Tuesday, April 10, 2012

12-04-08: Easter Sunday

Easter Sunday

Acts 10:34,37-43 / Psalm 118 / Colossians 3:1-4 / Victimae Paschali Laudes / John 20:1-9

If you’ve ever been to Jerusalem and had the opportunity to visit the Holy Sepulchre you might agree that it’s a big mess. Different churches control different parts of the church and their respective (though not very respectful) clergy are constantly getting into arguments with each other that quite often escalate into fist fights and brawls. If you can manage to get through the main entrance and make your way to the tomb itself you can actually enter the tomb, say a prayer and maybe light a candle - before you get thrown out. Unlike any other famous tomb, there would of course be no remains present because, as the gospel states, “He is risen as he said.” In this, you would have walked, literally, in the footsteps of Peter and the beloved disciple and experienced what they experienced on that first Easter morning – an empty tomb. Yet we are told, the beloved disciple “saw and believed.”

So, what did he see? That’s the starting point of a book just released this past week in which a British professor makes the case that it was the Shroud of Turin, or more precisely, the image on the shroud that engendered belief in Jesus’ resurrection for Jesus’ first disciples. John’s gospel tells us that the burial cloths that covered Jesus’ body, as well as the cloth which had covered his head, were in plain sight. The author of the book makes the case that, unlike today, an image had an enormously powerful effect on ancient peoples and it was the image of the crucified Jesus on the shroud that engendered belief in the resurrection. I haven’t yet read the book (only a review) so I don’t know how the author deals with the other very obvious detail in the gospel account – the fact that the body of Jesus was missing.

The other way to read the same gospel account is to understand that what the beloved disciple saw was, in a word, nothing. He believed on account of what he didn’t see. And it’s this experience – the experience of what’s missing – which can be of great value, precisely because we human beings all know that feeling. And we don’t like it! That empty, hollow feeling we get after a long relationship breaks up, when the doctor gives a diagnosis of terminal disease, when someone we’ve loved so much takes his last breath. It’s that hollow, empty feeling that brings on that sick-to-the-stomach, I–just-wanna-wake-from-this-nightmare feeling. But maybe that’s the first fruit of the resurrection – that hollowed feeling can become a hallowed encounter with the divine.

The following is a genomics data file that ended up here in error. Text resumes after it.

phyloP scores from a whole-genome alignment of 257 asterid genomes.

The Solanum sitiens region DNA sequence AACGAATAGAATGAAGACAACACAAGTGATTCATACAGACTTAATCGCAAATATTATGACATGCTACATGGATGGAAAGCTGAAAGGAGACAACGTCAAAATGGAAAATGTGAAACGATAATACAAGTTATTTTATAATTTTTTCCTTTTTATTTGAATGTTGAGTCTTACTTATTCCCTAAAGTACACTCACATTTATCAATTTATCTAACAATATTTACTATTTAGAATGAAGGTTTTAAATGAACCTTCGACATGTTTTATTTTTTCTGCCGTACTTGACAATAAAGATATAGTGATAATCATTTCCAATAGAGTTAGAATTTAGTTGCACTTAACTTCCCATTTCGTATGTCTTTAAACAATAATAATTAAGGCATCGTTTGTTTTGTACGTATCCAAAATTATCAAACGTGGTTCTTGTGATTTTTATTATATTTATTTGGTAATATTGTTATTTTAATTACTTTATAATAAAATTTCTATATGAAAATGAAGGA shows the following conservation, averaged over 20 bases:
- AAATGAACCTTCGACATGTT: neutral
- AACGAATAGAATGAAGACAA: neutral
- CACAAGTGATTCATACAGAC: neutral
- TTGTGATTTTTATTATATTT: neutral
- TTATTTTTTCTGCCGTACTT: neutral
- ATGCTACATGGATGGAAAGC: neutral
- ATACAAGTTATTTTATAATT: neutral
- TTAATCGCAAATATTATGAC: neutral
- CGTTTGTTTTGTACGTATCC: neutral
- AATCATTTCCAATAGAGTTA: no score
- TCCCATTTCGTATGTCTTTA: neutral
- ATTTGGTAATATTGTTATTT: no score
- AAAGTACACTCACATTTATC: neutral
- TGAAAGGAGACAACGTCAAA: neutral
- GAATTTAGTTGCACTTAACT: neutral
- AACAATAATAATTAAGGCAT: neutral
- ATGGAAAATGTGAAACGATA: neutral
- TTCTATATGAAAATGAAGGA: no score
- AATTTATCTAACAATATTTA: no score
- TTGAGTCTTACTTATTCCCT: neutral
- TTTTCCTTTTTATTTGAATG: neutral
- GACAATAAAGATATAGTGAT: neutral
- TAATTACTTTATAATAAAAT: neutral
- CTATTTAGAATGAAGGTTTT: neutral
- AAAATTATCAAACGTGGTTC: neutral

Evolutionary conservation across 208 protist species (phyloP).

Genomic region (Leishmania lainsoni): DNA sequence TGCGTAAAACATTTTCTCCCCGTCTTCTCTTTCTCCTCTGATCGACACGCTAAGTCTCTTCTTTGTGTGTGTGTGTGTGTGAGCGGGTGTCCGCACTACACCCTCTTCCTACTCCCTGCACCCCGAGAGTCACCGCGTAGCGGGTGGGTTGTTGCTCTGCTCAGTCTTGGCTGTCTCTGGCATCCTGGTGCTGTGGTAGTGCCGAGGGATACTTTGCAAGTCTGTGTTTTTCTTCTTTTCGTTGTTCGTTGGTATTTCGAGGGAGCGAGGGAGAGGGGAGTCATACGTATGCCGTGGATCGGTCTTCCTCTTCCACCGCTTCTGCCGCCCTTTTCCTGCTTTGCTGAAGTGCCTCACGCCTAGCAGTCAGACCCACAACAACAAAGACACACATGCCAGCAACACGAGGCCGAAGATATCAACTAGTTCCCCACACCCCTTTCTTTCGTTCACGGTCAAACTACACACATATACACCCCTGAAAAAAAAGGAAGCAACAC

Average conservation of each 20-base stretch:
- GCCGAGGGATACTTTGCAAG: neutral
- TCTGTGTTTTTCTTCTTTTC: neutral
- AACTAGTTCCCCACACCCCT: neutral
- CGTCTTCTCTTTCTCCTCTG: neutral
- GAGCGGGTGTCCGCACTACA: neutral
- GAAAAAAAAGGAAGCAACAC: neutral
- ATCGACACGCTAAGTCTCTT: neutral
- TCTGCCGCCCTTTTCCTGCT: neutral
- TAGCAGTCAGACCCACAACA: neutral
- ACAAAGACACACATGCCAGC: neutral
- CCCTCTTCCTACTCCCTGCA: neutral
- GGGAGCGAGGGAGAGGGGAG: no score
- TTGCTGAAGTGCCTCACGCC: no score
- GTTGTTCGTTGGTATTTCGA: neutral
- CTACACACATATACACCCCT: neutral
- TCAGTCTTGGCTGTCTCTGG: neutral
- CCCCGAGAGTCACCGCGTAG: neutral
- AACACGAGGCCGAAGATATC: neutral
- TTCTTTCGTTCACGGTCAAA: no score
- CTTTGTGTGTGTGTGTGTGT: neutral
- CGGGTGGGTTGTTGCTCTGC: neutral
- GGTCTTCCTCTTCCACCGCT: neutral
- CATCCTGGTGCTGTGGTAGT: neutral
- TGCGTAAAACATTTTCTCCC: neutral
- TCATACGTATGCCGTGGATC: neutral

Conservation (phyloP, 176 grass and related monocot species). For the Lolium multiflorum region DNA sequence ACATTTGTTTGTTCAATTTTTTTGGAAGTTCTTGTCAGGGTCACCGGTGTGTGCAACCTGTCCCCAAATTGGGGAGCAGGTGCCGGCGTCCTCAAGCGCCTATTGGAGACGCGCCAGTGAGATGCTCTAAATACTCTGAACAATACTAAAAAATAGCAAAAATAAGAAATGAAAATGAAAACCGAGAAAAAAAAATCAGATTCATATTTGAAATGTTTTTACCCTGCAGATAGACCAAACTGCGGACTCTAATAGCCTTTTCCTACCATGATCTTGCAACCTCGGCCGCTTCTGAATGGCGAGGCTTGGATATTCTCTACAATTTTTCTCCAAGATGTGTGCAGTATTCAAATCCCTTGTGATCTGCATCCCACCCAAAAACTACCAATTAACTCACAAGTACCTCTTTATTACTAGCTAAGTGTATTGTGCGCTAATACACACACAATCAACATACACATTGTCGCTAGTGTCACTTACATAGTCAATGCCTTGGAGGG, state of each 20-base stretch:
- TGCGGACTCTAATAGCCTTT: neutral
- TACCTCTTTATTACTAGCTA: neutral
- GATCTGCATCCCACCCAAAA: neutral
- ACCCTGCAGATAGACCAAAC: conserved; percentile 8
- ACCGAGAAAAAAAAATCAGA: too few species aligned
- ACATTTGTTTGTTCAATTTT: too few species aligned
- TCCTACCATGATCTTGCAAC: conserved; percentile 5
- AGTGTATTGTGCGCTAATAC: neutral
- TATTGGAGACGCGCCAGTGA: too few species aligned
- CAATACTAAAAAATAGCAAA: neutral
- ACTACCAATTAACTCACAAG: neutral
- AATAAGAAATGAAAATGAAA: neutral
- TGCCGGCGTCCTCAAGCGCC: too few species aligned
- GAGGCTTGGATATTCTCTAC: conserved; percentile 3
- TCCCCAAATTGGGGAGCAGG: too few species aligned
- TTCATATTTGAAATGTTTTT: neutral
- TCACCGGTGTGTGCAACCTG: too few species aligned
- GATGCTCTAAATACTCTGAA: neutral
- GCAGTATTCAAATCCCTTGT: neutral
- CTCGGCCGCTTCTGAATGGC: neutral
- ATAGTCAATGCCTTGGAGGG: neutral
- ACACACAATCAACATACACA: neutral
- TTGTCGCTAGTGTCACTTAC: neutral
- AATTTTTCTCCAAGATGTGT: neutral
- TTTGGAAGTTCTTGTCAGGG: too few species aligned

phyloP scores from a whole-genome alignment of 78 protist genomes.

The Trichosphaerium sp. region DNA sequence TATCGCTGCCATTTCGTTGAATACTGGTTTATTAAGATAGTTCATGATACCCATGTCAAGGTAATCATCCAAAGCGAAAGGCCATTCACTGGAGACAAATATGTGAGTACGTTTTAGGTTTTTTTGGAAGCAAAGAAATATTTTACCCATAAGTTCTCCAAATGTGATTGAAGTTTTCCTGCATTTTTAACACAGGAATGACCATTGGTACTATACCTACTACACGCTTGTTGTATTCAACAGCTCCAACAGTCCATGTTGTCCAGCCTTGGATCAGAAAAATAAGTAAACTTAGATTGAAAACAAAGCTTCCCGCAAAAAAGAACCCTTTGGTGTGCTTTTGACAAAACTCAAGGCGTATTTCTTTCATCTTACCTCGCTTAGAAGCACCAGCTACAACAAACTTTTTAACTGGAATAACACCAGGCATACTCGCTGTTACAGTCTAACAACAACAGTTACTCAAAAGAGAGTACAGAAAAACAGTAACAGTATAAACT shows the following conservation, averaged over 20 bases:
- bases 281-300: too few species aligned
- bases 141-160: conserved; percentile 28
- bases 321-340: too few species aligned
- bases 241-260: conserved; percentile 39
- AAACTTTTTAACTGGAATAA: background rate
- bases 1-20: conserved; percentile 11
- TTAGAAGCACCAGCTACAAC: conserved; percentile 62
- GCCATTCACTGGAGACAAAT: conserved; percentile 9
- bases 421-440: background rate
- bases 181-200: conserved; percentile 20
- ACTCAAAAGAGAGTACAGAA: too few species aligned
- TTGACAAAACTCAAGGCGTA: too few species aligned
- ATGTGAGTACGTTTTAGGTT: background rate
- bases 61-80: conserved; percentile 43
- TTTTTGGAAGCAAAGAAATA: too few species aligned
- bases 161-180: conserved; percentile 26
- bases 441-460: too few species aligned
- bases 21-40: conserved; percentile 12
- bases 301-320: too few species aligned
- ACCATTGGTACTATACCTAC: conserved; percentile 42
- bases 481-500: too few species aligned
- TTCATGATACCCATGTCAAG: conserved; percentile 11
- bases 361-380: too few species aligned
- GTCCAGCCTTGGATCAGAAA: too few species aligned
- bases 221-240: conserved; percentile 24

The notion that the hollowed may be a sign of the hallowed, that emptiness is the mirror image of holiness, that what is missing is already evidence of what will be found, resonates with that old rabbinic take that God created the world by withdrawing, just as the beautiful sandy beach appears only when the wave recedes. This might not be an experience of the Risen Lord in the flesh, but it may well be the first fruit of his resurrection – hope. A hope which intimates that all is possible. That’s what happens when you hollow out space; you make it hallowed, holy – you make room for what’s missing.

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